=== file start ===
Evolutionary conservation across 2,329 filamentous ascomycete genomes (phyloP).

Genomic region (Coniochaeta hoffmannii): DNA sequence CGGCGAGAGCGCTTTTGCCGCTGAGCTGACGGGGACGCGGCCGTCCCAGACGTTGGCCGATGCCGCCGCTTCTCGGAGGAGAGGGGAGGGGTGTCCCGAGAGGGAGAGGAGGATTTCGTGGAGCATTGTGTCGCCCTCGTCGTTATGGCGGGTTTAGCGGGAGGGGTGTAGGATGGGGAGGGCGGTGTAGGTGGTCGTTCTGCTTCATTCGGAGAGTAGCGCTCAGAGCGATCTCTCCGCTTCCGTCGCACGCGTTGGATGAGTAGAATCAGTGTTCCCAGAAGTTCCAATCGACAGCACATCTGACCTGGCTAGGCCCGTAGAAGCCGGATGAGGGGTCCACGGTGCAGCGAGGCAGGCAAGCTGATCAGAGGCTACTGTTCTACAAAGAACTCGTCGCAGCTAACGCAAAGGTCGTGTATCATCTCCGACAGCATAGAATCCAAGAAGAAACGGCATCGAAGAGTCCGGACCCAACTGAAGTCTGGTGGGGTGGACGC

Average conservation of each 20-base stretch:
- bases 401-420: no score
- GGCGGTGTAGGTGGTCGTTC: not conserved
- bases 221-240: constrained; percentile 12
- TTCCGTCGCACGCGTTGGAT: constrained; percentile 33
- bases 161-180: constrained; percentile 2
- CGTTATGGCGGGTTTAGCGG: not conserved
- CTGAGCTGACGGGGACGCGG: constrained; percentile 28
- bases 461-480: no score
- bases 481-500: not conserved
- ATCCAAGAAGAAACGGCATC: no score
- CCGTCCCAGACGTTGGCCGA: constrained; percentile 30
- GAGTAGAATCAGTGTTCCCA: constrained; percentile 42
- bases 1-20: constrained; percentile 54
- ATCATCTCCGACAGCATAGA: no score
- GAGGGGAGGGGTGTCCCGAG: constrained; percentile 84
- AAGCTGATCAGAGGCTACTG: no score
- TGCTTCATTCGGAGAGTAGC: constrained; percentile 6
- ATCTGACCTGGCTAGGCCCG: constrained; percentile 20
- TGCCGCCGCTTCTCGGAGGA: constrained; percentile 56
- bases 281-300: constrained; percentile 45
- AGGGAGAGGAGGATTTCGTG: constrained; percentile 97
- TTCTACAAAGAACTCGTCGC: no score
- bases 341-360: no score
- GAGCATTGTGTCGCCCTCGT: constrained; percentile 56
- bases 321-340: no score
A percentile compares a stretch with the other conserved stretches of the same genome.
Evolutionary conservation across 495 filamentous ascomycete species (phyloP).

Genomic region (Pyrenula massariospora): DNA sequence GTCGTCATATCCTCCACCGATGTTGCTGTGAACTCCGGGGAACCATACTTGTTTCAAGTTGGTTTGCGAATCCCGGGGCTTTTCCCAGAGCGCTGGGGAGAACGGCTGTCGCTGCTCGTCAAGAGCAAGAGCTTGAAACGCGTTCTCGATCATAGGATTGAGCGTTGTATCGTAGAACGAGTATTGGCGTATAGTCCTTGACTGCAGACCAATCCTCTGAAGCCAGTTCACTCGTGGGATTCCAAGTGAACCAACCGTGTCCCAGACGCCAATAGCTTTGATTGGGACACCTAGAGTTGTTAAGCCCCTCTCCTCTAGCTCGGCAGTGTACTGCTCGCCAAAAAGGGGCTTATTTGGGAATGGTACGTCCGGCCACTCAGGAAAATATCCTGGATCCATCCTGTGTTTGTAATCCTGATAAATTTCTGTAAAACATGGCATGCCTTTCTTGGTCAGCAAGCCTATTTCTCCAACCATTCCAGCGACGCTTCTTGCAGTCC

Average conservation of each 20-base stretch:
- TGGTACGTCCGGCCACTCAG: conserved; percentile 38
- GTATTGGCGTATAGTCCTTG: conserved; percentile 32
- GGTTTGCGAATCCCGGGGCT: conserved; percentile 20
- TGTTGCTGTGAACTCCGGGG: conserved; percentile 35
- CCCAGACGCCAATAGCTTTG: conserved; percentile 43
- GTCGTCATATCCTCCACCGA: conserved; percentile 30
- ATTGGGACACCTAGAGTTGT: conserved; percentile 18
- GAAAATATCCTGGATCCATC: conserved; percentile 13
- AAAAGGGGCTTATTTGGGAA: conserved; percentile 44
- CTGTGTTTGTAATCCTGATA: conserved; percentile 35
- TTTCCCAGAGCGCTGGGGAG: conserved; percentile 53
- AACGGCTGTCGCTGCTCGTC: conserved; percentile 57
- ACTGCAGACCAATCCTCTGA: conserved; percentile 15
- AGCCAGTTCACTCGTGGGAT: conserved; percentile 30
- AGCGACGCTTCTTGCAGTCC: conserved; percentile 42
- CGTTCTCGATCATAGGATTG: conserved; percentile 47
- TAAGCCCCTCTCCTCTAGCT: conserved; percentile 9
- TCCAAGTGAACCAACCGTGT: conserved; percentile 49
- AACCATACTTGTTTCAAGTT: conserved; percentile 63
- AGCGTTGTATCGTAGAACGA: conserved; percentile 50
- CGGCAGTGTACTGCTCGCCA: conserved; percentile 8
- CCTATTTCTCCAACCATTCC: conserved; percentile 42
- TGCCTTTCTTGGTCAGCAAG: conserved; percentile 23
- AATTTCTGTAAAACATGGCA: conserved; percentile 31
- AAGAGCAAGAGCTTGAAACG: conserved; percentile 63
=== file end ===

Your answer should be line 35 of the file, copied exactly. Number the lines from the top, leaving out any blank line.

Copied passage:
- GGTTTGCGAATCCCGGGGCT: conserved; percentile 20